Australian cricket August 15, 2013

First drop or first dropped?

Usman Khawaja was not the reason for Australia's defeat in Chester-le-Street, but he hasn't solved the team's No. 3 problem either
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It has been 48 innings since an Australian has scored a Test century at No. 3. Never before has the team had a drought that long at first drop. Not when Harry Moses, Harry Trott and George Giffen were struggling on uncovered pitches in the 1880s. Not when Ian Redpath, Paul Sheahan and Bob Cowper were failing to convert starts in the late 1960s. Never. Every other team - Zimbabwe and Bangladesh included - have had Test hundreds from their No. 3 since Australia's last.

To watch Usman Khawaja over the past two Tests has been to witness a continuation of the first drop malaise. At times he has appeared elegant and classy in his strokes. But, there has also been a frailness, a sense that the bowlers had his measure. In Australia's botched chase in Chester-le-Street, he played a typical Khawaja Test innings: plenty of style but little substance. His limp prod and lbw to Graeme Swann was the beginning of Australia's end.

No. 3 need not be the team's best batsman, but he must be up for a battle. From Ian Chappell to David Boon, from Justin Langer to Ricky Ponting, Australia's modern-day first drops have been fighters, men who have placed a high price on their wicket, regardless of natural ability. There are times when a No. 3 can bat more freely and build on a strong platform, but just as often his main job is to ensure that one for not many doesn't become two for very few.

Big innings matter at first drop, but small ones are equally significant. Since Shaun Marsh scored 141 on debut in Sri Lanka in 2011, not only have Australia not had a century at No. 3, they have also had 11 ducks there from 48 innings. No other position in the top, middle or tail comes close to that many zeros in the same period - the next highest is six ducks from the No.8 batsmen. Since Ponting moved down the order, Australia's No. 3s have collectively averaged 25.62.

And "collectively" is the word. Marsh was injured while batting in the 2011 Cape Town Test, Ponting stood in for him in the second innings, then Khawaja was tried and discarded, Marsh returned in woeful form, Shane Watson visited No. 3 on his stopping-at-all-stations trip down the order, Rob Quiney failed and was forgotten, Watson came back, Phillip Hughes had a turn, Michael Clarke tried it once in India, Ed Cowan's tenure was brief, and now Khawaja is back.

Cricket mythology will tell you that a team's best batsman comes in at No. 3, but Len Hutton and Jack Hobbs were openers. So was Sunil Gavaskar. Allan Border floated from four to six. Sachin Tendulkar has avoided the job so fastidiously that he has played 327 Test innings and not a single one at first drop. Clarke is this team's talisman but as Stuart Broad has shown, the swinging new ball is not his friend. There is no need for Clarke to move higher than No.4.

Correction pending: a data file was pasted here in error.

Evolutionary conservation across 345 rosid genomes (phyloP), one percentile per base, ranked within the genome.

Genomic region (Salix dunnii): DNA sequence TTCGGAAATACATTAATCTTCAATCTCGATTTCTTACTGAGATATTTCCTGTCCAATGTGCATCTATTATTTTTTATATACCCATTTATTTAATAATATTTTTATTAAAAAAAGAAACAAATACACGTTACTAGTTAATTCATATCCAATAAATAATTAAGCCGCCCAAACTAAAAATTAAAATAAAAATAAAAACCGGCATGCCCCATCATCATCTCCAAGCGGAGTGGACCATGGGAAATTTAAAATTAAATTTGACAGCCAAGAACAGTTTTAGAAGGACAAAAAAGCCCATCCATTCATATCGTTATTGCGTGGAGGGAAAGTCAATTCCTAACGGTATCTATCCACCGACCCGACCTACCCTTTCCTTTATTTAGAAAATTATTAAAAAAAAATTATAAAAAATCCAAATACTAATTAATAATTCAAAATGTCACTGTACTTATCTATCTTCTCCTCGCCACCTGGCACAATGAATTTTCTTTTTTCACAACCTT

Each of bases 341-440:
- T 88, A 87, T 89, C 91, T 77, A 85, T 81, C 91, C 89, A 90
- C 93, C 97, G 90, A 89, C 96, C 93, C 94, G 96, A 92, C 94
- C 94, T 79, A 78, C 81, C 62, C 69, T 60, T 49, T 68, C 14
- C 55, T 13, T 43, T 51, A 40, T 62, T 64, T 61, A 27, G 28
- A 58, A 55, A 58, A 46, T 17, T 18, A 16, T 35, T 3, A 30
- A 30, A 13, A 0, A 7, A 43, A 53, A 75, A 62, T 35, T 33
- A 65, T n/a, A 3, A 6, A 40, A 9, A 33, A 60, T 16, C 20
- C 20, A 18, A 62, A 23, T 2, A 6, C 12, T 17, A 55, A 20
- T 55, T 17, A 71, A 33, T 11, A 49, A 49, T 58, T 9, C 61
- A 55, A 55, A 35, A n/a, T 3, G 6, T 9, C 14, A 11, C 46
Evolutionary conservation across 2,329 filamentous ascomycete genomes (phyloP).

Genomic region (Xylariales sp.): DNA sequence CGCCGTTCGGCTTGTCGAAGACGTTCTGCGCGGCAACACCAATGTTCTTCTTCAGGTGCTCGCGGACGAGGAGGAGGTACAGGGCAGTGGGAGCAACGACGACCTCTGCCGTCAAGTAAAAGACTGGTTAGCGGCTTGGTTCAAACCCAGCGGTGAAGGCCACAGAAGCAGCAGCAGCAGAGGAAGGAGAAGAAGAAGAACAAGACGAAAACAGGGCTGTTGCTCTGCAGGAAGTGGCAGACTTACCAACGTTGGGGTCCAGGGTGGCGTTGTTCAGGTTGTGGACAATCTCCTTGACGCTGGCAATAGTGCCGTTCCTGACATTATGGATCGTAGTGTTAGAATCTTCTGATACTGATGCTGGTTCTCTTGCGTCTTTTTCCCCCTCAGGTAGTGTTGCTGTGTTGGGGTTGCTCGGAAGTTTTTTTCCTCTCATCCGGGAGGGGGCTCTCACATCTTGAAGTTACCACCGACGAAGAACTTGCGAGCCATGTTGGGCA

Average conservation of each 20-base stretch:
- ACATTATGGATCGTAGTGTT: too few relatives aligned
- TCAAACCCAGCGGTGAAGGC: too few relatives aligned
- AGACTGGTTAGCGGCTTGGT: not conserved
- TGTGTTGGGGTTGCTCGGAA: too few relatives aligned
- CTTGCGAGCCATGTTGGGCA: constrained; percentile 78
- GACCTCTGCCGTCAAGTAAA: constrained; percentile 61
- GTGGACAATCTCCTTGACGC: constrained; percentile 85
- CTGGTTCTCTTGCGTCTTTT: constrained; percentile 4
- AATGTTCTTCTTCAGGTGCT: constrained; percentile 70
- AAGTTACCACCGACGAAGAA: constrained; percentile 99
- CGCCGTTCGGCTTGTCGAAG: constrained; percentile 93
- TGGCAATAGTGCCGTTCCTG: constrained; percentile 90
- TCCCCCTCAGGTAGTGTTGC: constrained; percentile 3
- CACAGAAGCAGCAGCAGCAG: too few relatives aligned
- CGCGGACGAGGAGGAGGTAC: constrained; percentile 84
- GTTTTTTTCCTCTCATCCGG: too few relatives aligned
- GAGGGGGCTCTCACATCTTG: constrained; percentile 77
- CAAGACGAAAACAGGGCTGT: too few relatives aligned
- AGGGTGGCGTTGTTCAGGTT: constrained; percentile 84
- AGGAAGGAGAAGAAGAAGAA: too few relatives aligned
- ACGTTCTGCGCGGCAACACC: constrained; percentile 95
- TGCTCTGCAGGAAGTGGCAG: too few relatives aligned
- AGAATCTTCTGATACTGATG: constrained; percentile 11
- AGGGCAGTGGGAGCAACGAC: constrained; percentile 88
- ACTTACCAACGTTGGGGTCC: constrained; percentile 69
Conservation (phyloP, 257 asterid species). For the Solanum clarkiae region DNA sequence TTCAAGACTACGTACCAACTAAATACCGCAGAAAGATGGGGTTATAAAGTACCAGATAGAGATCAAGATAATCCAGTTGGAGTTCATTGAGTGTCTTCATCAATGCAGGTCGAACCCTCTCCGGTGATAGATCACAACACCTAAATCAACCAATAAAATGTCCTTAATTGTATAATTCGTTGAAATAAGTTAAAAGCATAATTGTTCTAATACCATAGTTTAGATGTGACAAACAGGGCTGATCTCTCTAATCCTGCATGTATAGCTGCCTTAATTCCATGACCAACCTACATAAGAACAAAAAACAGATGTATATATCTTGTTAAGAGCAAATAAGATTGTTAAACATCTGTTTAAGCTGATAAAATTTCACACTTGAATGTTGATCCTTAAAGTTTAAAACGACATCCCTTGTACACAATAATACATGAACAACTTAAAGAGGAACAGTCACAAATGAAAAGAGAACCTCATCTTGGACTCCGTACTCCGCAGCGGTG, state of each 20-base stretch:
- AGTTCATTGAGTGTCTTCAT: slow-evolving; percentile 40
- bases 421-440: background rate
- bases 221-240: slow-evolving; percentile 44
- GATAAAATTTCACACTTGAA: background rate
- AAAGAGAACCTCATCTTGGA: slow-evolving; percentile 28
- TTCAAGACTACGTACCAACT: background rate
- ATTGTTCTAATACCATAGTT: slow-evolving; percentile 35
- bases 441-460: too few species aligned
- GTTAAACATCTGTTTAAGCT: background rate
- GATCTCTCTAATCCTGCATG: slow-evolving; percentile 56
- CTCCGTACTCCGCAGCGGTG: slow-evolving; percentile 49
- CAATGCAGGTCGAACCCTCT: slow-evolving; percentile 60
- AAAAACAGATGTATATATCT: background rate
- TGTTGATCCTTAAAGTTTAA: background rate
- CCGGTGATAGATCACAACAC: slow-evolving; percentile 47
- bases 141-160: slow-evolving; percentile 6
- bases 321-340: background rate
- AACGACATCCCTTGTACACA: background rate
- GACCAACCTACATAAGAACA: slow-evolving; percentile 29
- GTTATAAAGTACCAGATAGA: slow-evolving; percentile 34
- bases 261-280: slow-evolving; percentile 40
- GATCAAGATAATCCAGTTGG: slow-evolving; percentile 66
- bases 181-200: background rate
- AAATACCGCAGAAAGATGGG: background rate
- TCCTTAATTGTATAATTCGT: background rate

But then, who gets the job? The production line is not the result of having too many options, but too few good ones. Australia have used No. 3 as a place to try fresh faces (Marsh, Khawaja, Quiney) or more familiar ones in search of a spot (Watson, Hughes, Cowan). It is little wonder, for that is largely how the state teams treat the first drop position. The lack of big scores at domestic level has been well documented, but the dearth of runs at No. 3 is especially alarming.

Consider the following, a list of all the batsmen used at No.3 in the Sheffield Shield last summer, nightwatchmen aside: Khawaja, Hughes, Quiney, Ponting, Marsh, Watson, Alex Doolan, Michael Klinger, Michael Hussey, David Hussey, Marcus North, Aaron Finch, Joe Burns, Peter Forrest, Cameron White, Nic Maddinson, Tom Cooper, Peter Nevill, Tim Cruickshank, Sam Whiteman, Luke Towers, Dom Michael, John Rogers, Michael Hill, Alex Carey, Steve Cazzulino, Sam Miller, Peter Handscomb, Daniel Hughes, Marcus Stonis and even the bowler Kane Richardson.

That's 31 men who batted at No. 3 last season; a mix of veterans, rookies and journeymen. And for all of that, only four centuries were made from first drop in the summer's 31 Shield matches. Not surprisingly, Khawaja (138 v Tasmania) and Hughes (120 v Victoria) made one each, while the other centurions were Doolan (149 v South Australia) and Hill (144 v Queensland).

Doolan might have sent a postcard from Victoria Falls on this year's Australia A tour, but otherwise has had nothing to write home about, and it is difficult to argue against Khawaja and Hughes as being the best Test options. Perhaps Khawaja will be given another chance at The Oval and grasp it, but the signs have not been promising. He may one day stamp himself as a Test batsman, but right now Khawaja at No. 3 looks wrong.

There is a strong argument that Hughes should get the job. Khawaja's strokeplay appears more sophisticated, but Hughes has the fight. He showed that during the first innings at Trent Bridge, when from No. 6 he scored a patient and mature 81 not out as Ashton Agar stole the limelight at the other end. But three low scores followed and Hughes was cut.

It is true that Hughes has issues against quality offspin, but Khawaja hasn't looked comfortable against Swann either. What Hughes has is the ability to score big - 21 first-class hundreds to Khawaja's 11 - and the proven capacity to make runs at Test level. He also has a reasonable record as a Test No.3 - 372 runs at 37.20 - but always seems the batsman most vulnerable to the axe, or to being shuffled around the order.